HERE HE COMES AGAIN
The 40th Bomb Group was having a difficult time during a 1944 bombing raid on the Japanese aircraft factory at Omura, Japan. It was a daylight raid, and enemy fighters were present in great numbers. Zekes, Tojos, and several new Jack fighters with their huge radial engines, swarmed around our B-29 formation. After bombs away, a damaged B-29 in my low flight dropped out of the formation and a Jack immediately pounced on it. Our crew left the formation, and descended to become a wing man in support of the crippled B-29.
The fighter pulled up abruptly from his first head-on pass, looped completely, and dived for a second head-on pass at our plane. Our Bombardier and Top Gunner poured dozens of rounds at the fighter. Several struck its engine. As the barrel-shaped fighter flashed by, all its engine's ring cowling flew off and fluttered beneath the nose of our plane. We could see the exposed front cylinders of an engine that looked to be as large as a B-29 engine. Our Intelligence Section had reported Jack's 1,820 horsepower was almost the same as that of a B-29 engine.
When the Jack disappeared beneath our plane, the Bombardier turned around, gave me an O.K. signal, then asked over the interphone, "Did you see that cowling fly off? I'm sure I got him!" Then he called the Tail Gunner for a report on what the fighter was doing. The Tail Gunner said, "You didn't get him. He pulled straight up in a loop. I think he's getting in position for a third pass." The Top Gunner called, "He's at one o'clock high. Here he comes again, head-on!" Sure enough, the fighter came into view, diving steeply, its engine cylinders visible, and all its guns flashing. Our Bombardier and Top Gunner were firing almost continuously. After the Jack disappeared beneath our plane, the Tail Gunner reported, "He leveled off and is headed back to Japan."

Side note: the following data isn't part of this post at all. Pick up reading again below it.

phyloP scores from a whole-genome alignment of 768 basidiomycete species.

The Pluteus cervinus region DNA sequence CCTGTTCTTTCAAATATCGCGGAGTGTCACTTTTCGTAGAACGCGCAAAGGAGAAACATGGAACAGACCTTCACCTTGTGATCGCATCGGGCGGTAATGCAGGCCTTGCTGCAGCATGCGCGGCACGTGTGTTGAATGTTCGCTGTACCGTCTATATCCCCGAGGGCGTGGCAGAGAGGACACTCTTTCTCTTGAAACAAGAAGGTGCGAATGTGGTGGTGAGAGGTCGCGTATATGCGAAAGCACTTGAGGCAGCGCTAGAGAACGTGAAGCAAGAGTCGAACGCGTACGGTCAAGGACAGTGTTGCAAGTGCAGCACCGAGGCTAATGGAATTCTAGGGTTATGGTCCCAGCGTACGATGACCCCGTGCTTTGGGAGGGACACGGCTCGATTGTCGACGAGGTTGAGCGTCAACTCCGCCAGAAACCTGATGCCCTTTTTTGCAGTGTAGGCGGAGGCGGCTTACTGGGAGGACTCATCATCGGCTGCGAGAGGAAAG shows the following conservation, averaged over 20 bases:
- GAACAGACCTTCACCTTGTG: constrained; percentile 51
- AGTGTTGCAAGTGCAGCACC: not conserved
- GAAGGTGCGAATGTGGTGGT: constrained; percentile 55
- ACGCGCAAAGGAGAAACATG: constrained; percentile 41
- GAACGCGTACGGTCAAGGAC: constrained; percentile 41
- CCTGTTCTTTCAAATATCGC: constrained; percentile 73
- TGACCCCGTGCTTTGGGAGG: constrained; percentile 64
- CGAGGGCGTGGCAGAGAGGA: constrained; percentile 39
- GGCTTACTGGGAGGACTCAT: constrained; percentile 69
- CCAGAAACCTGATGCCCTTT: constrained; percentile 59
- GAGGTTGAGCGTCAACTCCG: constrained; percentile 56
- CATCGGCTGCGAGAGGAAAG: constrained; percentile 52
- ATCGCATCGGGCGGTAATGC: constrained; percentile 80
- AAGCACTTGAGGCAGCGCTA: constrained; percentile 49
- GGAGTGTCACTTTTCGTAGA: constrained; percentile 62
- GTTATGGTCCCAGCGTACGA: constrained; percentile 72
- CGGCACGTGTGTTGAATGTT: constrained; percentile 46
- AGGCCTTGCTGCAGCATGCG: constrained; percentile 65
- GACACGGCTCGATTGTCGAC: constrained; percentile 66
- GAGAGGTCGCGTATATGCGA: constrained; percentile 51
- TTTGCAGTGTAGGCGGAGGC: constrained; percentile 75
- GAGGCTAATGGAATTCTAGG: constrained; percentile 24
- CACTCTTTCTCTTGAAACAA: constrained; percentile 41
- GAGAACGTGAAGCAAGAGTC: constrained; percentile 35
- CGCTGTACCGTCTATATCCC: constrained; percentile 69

This was probably one of the first Japanese attacks consisting of complete loops and successive head-on passes at a B-29. Of course, our slow speed, a result of flying with flaps partially extended to enable us to stay with the crippled B-29, made his maneuvers easier. Even so, the new Jack was faster and more powerful than the Zekes and Tojos we were accustomed to fighting. Fortunately, our plane suffered only minor damage during the Jack's three passes. The crippled B-29 landed safely at a friendly Chinese Airfield.
During the mission debriefing, it was concluded that a Jack fighter plane could maneuver exceptionally well with its engine cowl missing -- if flown by a Pilot with the skill of the one who made loops and head-on passes at us over Omura.
* From Ira V. Matthews' Eighty-one War Stories. *